On complete analysis of the facts and contentions of the present case, the Hon’ble High Court concluded by stating that although the fraud was detected and a show cause notice was served to the petitioner, no material was supplied to deal with the allegations. One of the prominent observations made was that, the institute was a State recognised institute and any of its administrative decisions or actions resulting into civil consequences are liable to be judicially reviewed on the anvil of principles of natural justice, therefore, in the present case the impugned order was rendered as null and void due to violation of principles of natural justice. [Shiva Dhawan v. SVKM’s Narsee Monjee Institute of Management Studies,  2018 SCC OnLine Bom 1272, order decided on 20-06-2018]

Case BriefsHigh Courts

Punjab and Haryana High Court: A Single Judge Bench comprising of Kuldip Singh, J. dismissed the appeal filed against the order passed by the Civil Judge in execution proceedings.

The appeal was filed by partners of one Dashmesh Artia Cotton Factory which was attached and auctioned as a result of recovery and execution proceedings against one of its partners. Other partners filed an objection to the said auction under Order XXI Rule 90 CPC  which was dismissed by the learned Civil Judge. The appellant challenged the decision of the Civil Judge.

The High Court considered the submissions of the appellant and after referring to various decisions of the Apex Court as well as other High Courts, observed that under Order XXI Rule 90 CPC, the auction can be set aside only on account of fraud or material irregularity which has resulted in substantial injury to the applicant. For this purpose bald allegations are not sufficient, fraud has to be alleged and established. On the facts of the instant case, the Court held that there was no such fraud or material irregularity in the auction sale of the property concerned that would render it liable to be set aside under Order XXI Rule 90. Therefore, the appeals were dismissed. [Bahadur Chand v. Madanlal,  2018 SCC OnLine P&H 636, dated 01-03-2018]

Case BriefsHigh Courts

Gauhati High Court: The appellant company invited tenders for transportation of gas cylinders to which the respondent company replied and was accepted to transport cylinders at the rate of Rs 65 per cylinder, excluding toll and ferry charges, as the respondent indicated on their price bid. Their bid was accepted and against production of appropriate government-issued receipts for toll and ferry charges, the respondent was reimbursed accordingly by the appellant from February 2001 to November 2001 over and above the amount agreed upon (i.e. Rs 65) but their bills for December 2001 to May 2004 were not cleared because another transporter on contract with the appellant had been charging considerably less for the transportation, to which the respondent replied saying that the transporter in question had been ferrying the cylinders on regular ferries with other goods and people while they had been hiring exclusive ferries in compliance with Explosive Rules and Regulation .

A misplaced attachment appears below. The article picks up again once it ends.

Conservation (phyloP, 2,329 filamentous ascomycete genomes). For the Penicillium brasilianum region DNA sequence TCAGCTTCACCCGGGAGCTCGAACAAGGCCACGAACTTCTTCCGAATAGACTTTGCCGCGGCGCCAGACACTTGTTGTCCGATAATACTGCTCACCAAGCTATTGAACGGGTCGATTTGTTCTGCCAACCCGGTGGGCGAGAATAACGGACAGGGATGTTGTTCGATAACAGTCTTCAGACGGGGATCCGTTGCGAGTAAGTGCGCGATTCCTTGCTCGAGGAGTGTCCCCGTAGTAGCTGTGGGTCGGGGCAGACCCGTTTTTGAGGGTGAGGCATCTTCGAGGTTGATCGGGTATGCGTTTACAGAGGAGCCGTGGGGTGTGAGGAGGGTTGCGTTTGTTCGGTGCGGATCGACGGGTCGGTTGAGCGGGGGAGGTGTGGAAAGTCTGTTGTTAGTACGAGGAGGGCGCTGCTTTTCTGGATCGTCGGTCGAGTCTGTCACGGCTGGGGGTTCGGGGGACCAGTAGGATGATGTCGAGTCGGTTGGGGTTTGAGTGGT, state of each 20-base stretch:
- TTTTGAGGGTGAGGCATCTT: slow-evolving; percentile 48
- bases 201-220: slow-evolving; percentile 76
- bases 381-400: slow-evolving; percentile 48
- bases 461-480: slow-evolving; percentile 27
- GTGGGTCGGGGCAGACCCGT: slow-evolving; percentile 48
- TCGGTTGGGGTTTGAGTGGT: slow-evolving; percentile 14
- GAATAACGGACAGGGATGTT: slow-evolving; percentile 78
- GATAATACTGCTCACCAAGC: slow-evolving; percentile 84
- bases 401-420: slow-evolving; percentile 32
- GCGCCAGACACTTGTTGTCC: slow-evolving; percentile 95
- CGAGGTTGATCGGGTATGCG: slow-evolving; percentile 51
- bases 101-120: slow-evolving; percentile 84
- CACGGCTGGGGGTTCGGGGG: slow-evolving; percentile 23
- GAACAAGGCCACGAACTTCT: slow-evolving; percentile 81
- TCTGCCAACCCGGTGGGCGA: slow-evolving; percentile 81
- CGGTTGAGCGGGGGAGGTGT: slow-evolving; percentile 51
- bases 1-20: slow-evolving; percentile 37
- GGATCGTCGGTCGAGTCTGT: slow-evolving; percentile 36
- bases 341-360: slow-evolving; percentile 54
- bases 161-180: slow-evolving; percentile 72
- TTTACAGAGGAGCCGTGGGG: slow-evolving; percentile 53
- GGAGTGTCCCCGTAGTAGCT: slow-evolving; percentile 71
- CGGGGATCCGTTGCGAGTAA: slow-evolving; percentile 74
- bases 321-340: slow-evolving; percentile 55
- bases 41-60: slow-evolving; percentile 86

The appellant company contended that nowhere does the terms for the tender specify that toll and ferry charges will be paid over and above the charge agreed upon per cylinder, i.e. Rs 65. This was despite the fact that in the tender preceding this, i.e. the one in force till January 2001 and even for a few months of the contract with the respondent, these charges were ordinarily reimbursed over and above the price agreed in the tender documents. Hence the arbitrator allowed the respondent’s claim. This was challenged under Section 34 of the Arbitration and Conciliation At, 1996 (“Act”) but the challenge was dismissed by the District Judge and hence the appellant company approached the High Court under Section 37 of the Act.

The appellant’s grievance was that the arbitrator had not confined himself to the contract between the parties while passing his award. The tender document laid out Rs 65 as the all-inclusive charge of transportation and the contract contained no mention of toll and ferry

charges. The payment made for the first few months was the result of a mistake on part of the appellant and further, only because these charges were reimbursed separately historically is no ground for them to be reimbursed in the current contract as well. The arbitrator, according to the appellant, thus, went beyond the contract agreement and the District Judge also failed to take notice of this. Hence the arbitral award was hit by Section 34 of the Act, relying on Delhi Development Authority v. R.S. Sharma and Company, (2008) 13 SCC 80 and State of Rajasthan v. Nav Bharat Construction Co., (2006) 1 SCC 86.